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Re: Mannedorf and Joseph B. Billiter
Posted by: Jim Billiter Date: June 30, 1999 at 17:34:40
In Reply to: Re: Mannedorf and Joseph B. Billiter by Janette Josserand of 433


Thanks for the very enlightening information. Swiss or English (or other) Billiter Origin? That might need a new thread on this forum at some point.

Can you kindly elaborate on how to find the Yates' information on the Net that you mentioned. I failed to locate it. Thanks.

Here are some random data to add grist to the mill.

1) My Dad said that the Billiters were Swiss-German. He did not do family research; he knew that from family tradition. Many years later, and after we (my brother, Ralph, and I) started genealogy work, interpreted it to mean we were from the German-speaking part of CH. And Canton Zurich fits well.

2) Quoting Julius C Billeter in 'The Billeters from Mannedorf and the Zweifels from Linthal" (1984, Joseph Lyon & Assoc., Salt Lake, pp 68-69): "There is in the city of London a complex of buildings and streets named Billiter. Although the spelling is very similar, no connection with the family name Billeter has been established. ... Although the origin is not known, it suggests the name Billiter might be a derivitive of Bell-zeter - a bell founder."

I think that an English origin for Old Joe (arrived Delmarva 1671) needs serious consideration because MD was a English colony exercising religious tolerance at the time of his arrival.

Bear with me while I transit the five points you made in your response to Dave Gerth.

1) Old Joe is not in Swiss records:

I've only looked in the IGI, and that's true. Has anyone gone deeper? (IGI is far from exhaustive.)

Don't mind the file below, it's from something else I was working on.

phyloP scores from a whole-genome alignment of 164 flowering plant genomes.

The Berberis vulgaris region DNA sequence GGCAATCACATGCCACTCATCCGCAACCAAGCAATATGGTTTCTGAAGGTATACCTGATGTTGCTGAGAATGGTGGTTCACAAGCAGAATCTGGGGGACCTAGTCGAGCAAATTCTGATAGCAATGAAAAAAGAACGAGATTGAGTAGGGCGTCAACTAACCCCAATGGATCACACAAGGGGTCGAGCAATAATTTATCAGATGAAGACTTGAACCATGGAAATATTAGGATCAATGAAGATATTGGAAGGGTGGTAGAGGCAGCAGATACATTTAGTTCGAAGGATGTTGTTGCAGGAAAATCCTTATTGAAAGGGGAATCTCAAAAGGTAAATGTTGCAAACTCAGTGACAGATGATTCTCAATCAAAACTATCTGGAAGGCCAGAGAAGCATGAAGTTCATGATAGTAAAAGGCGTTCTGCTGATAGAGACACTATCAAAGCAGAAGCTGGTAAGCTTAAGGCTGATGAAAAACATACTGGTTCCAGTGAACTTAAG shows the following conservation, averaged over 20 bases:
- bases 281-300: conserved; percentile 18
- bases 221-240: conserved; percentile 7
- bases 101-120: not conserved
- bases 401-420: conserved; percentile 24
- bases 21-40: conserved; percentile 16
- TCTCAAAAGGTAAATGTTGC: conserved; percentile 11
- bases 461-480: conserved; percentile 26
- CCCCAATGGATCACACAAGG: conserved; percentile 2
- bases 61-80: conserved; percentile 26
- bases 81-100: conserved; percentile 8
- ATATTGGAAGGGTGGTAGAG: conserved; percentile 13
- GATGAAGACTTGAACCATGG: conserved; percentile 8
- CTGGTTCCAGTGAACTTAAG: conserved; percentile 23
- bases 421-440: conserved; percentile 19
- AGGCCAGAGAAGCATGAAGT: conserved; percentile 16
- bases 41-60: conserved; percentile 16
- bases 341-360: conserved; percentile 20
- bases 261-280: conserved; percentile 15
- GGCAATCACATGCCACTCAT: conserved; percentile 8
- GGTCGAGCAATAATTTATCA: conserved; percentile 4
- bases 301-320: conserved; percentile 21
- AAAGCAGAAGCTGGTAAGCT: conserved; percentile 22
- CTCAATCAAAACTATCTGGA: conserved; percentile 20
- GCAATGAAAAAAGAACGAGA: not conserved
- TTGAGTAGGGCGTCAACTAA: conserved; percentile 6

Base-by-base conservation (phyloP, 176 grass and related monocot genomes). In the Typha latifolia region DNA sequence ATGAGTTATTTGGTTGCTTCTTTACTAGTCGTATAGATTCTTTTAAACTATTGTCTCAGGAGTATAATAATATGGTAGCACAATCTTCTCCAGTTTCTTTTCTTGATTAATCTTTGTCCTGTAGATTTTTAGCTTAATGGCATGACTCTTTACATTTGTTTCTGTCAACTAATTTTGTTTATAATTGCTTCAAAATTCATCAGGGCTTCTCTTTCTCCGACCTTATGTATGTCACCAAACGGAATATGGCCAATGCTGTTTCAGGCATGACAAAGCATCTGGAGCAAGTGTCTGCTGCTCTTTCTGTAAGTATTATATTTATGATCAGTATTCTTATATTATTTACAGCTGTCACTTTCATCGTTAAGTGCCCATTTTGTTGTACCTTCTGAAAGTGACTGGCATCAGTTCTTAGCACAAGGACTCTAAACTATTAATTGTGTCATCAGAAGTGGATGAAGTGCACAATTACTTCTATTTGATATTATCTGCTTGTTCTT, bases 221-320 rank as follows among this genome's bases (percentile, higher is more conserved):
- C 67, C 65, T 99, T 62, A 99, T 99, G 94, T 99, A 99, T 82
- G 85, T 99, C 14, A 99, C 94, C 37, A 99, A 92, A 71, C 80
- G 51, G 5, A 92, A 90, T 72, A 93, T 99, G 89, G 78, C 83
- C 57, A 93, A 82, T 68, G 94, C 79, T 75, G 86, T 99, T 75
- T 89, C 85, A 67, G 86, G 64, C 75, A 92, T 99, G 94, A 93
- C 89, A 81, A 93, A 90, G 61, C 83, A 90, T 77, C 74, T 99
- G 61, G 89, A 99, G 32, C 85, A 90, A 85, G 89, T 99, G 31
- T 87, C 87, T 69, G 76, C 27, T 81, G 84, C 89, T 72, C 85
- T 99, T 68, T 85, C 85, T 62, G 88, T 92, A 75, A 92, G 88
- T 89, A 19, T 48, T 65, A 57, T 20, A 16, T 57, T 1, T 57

2) His names were English:

He was probably indentured for the crossing and likely married an Englishwoman after or during his period of servitude. It would not be surprising that the children (Joseph, Elizabeth, Thomas, Edward, and Grace) were named with concern for their futures in an English colony. As for his name, Joseph, it may have been Anglisized on immigration, from perhaps 'Josef' or the like. Also, Thomas and Grace were married in the Church of England, though the family was Quaker, probably an effect of the state church's inposition by the crown and Canterbury in the 1690's, an interesting topic itself.

3)Brought by, lived with, dealing (property) with English:

(Was that last Southy Littleton?)

Again, not surprising in an English colony. As far as I know, no immigrant vessels arrived from CH. ;-) Some Swiss certainly arrived on English ships in the 170x's among the thousands of people in the Palatinate migrations for religious survival. Also, do you have a reference for the name of the ship? I do not.

4) Names in English and Old London history:

Yes, I think that a good reason for more basic research. In fact, if Old Joe arrived indentured well before the Palatinate influx, an English origin is quite plausible).

5) Billiter on place names in London:

Yep. As my wife and I were touring London on an omnibus many years ago, she spotted Billiter Street. Subsequently, we found it and Billiter Place on a map of the Old City.
And now, knowing of the existence of English Billiter names (w/variants) in the early 1600's, I'm inclined to disregard Julius C's statement, especially since you and Marsha posited the English origin after much deliberation. Would you post some of the details and please correct my errors?

Best, Jim Billiter -


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